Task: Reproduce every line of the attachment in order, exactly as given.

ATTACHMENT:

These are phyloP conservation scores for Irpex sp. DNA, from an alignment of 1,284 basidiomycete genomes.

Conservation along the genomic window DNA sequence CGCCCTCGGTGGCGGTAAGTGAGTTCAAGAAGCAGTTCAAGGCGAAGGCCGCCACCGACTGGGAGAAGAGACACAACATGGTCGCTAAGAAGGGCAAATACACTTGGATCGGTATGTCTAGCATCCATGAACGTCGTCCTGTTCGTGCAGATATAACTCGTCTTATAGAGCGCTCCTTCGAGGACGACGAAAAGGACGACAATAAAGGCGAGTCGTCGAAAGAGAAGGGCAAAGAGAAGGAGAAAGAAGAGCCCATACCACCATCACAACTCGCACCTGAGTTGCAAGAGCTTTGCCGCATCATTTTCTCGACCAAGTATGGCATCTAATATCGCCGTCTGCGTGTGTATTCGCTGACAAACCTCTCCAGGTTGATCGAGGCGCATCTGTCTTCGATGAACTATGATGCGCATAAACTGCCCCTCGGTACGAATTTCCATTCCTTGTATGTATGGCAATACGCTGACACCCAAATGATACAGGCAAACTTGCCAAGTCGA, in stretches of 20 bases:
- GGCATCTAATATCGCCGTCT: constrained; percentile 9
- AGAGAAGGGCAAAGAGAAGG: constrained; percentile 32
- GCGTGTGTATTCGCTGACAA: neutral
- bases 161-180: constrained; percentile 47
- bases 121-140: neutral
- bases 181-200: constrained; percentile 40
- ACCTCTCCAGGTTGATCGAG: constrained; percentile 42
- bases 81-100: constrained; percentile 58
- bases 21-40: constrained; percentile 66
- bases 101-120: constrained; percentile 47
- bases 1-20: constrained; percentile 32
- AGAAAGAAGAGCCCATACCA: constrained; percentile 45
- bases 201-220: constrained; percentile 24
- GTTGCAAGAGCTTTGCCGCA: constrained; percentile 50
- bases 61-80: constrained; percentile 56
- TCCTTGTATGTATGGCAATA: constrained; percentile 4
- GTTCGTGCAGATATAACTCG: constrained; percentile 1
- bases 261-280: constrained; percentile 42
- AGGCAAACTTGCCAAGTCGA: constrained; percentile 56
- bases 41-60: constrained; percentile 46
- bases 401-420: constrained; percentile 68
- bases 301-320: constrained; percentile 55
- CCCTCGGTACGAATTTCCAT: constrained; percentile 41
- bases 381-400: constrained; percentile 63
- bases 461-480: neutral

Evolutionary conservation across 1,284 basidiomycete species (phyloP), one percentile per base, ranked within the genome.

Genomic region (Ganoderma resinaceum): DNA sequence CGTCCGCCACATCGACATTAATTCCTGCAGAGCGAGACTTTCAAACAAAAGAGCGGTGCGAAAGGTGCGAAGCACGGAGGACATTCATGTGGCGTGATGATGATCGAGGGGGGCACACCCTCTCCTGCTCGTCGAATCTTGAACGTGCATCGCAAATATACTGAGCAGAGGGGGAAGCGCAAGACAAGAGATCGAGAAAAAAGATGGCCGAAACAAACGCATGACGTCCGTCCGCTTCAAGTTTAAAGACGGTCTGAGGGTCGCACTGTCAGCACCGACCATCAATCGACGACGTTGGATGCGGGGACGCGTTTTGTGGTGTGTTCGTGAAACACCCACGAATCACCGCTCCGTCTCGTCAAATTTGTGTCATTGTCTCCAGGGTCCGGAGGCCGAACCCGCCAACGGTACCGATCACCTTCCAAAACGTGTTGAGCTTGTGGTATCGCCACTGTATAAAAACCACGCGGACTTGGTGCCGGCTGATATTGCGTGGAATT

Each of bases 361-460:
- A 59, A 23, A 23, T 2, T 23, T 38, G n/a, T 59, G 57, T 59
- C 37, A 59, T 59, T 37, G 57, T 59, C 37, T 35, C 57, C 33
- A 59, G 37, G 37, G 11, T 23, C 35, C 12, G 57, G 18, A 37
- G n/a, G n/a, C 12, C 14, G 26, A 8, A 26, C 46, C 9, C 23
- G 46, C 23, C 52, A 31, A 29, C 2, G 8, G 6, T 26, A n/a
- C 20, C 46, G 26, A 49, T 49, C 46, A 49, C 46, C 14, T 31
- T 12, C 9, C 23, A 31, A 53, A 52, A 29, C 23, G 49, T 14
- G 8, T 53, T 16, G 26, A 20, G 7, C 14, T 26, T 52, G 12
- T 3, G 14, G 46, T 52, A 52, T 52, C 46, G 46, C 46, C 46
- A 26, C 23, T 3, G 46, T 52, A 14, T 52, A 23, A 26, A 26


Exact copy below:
These are phyloP conservation scores for Irpex sp. DNA, from an alignment of 1,284 basidiomycete genomes.

Conservation along the genomic window DNA sequence CGCCCTCGGTGGCGGTAAGTGAGTTCAAGAAGCAGTTCAAGGCGAAGGCCGCCACCGACTGGGAGAAGAGACACAACATGGTCGCTAAGAAGGGCAAATACACTTGGATCGGTATGTCTAGCATCCATGAACGTCGTCCTGTTCGTGCAGATATAACTCGTCTTATAGAGCGCTCCTTCGAGGACGACGAAAAGGACGACAATAAAGGCGAGTCGTCGAAAGAGAAGGGCAAAGAGAAGGAGAAAGAAGAGCCCATACCACCATCACAACTCGCACCTGAGTTGCAAGAGCTTTGCCGCATCATTTTCTCGACCAAGTATGGCATCTAATATCGCCGTCTGCGTGTGTATTCGCTGACAAACCTCTCCAGGTTGATCGAGGCGCATCTGTCTTCGATGAACTATGATGCGCATAAACTGCCCCTCGGTACGAATTTCCATTCCTTGTATGTATGGCAATACGCTGACACCCAAATGATACAGGCAAACTTGCCAAGTCGA, in stretches of 20 bases:
- GGCATCTAATATCGCCGTCT: constrained; percentile 9
- AGAGAAGGGCAAAGAGAAGG: constrained; percentile 32
- GCGTGTGTATTCGCTGACAA: neutral
- bases 161-180: constrained; percentile 47
- bases 121-140: neutral
- bases 181-200: constrained; percentile 40
- ACCTCTCCAGGTTGATCGAG: constrained; percentile 42
- bases 81-100: constrained; percentile 58
- bases 21-40: constrained; percentile 66
- bases 101-120: constrained; percentile 47
- bases 1-20: constrained; percentile 32
- AGAAAGAAGAGCCCATACCA: constrained; percentile 45
- bases 201-220: constrained; percentile 24
- GTTGCAAGAGCTTTGCCGCA: constrained; percentile 50
- bases 61-80: constrained; percentile 56
- TCCTTGTATGTATGGCAATA: constrained; percentile 4
- GTTCGTGCAGATATAACTCG: constrained; percentile 1
- bases 261-280: constrained; percentile 42
- AGGCAAACTTGCCAAGTCGA: constrained; percentile 56
- bases 41-60: constrained; percentile 46
- bases 401-420: constrained; percentile 68
- bases 301-320: constrained; percentile 55
- CCCTCGGTACGAATTTCCAT: constrained; percentile 41
- bases 381-400: constrained; percentile 63
- bases 461-480: neutral

Evolutionary conservation across 1,284 basidiomycete species (phyloP), one percentile per base, ranked within the genome.

Genomic region (Ganoderma resinaceum): DNA sequence CGTCCGCCACATCGACATTAATTCCTGCAGAGCGAGACTTTCAAACAAAAGAGCGGTGCGAAAGGTGCGAAGCACGGAGGACATTCATGTGGCGTGATGATGATCGAGGGGGGCACACCCTCTCCTGCTCGTCGAATCTTGAACGTGCATCGCAAATATACTGAGCAGAGGGGGAAGCGCAAGACAAGAGATCGAGAAAAAAGATGGCCGAAACAAACGCATGACGTCCGTCCGCTTCAAGTTTAAAGACGGTCTGAGGGTCGCACTGTCAGCACCGACCATCAATCGACGACGTTGGATGCGGGGACGCGTTTTGTGGTGTGTTCGTGAAACACCCACGAATCACCGCTCCGTCTCGTCAAATTTGTGTCATTGTCTCCAGGGTCCGGAGGCCGAACCCGCCAACGGTACCGATCACCTTCCAAAACGTGTTGAGCTTGTGGTATCGCCACTGTATAAAAACCACGCGGACTTGGTGCCGGCTGATATTGCGTGGAATT

Each of bases 361-460:
- A 59, A 23, A 23, T 2, T 23, T 38, G n/a, T 59, G 57, T 59
- C 37, A 59, T 59, T 37, G 57, T 59, C 37, T 35, C 57, C 33
- A 59, G 37, G 37, G 11, T 23, C 35, C 12, G 57, G 18, A 37
- G n/a, G n/a, C 12, C 14, G 26, A 8, A 26, C 46, C 9, C 23
- G 46, C 23, C 52, A 31, A 29, C 2, G 8, G 6, T 26, A n/a
- C 20, C 46, G 26, A 49, T 49, C 46, A 49, C 46, C 14, T 31
- T 12, C 9, C 23, A 31, A 53, A 52, A 29, C 23, G 49, T 14
- G 8, T 53, T 16, G 26, A 20, G 7, C 14, T 26, T 52, G 12
- T 3, G 14, G 46, T 52, A 52, T 52, C 46, G 46, C 46, C 46
- A 26, C 23, T 3, G 46, T 52, A 14, T 52, A 23, A 26, A 26